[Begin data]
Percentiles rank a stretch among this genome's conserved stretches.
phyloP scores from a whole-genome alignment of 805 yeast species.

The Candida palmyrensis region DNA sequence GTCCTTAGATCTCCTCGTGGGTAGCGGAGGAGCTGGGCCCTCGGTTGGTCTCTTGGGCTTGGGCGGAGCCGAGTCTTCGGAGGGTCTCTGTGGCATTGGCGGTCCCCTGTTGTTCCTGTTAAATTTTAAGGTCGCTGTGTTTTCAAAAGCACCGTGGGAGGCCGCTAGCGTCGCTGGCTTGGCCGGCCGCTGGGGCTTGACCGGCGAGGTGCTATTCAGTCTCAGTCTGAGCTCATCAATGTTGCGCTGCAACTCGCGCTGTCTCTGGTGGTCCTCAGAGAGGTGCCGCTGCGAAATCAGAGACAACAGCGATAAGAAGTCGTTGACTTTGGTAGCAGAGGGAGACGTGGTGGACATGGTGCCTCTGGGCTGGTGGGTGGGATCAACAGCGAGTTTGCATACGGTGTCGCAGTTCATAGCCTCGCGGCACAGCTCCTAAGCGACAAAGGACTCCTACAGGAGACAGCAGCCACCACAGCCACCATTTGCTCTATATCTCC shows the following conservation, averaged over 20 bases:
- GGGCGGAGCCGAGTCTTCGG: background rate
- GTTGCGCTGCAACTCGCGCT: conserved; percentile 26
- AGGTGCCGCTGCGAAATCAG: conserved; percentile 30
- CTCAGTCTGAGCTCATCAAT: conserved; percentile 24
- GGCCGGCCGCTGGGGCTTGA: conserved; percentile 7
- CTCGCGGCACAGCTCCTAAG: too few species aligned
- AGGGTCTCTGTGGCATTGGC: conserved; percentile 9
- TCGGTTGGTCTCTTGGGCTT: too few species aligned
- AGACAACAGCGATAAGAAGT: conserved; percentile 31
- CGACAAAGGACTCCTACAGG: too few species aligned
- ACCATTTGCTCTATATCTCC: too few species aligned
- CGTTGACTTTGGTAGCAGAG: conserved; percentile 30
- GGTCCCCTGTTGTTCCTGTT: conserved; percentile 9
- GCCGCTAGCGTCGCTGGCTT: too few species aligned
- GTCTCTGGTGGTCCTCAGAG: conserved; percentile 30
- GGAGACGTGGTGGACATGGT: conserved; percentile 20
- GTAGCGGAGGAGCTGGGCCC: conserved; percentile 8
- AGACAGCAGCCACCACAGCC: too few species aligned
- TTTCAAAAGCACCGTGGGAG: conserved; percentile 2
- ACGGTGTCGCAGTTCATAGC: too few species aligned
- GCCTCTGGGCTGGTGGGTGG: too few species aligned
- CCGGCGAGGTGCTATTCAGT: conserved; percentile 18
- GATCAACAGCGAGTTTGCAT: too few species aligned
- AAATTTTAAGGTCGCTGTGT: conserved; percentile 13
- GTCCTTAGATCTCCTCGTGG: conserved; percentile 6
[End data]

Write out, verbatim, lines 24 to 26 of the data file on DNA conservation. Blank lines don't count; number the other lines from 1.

- GCCTCTGGGCTGGTGGGTGG: too few species aligned
- CCGGCGAGGTGCTATTCAGT: conserved; percentile 18
- GATCAACAGCGAGTTTGCAT: too few species aligned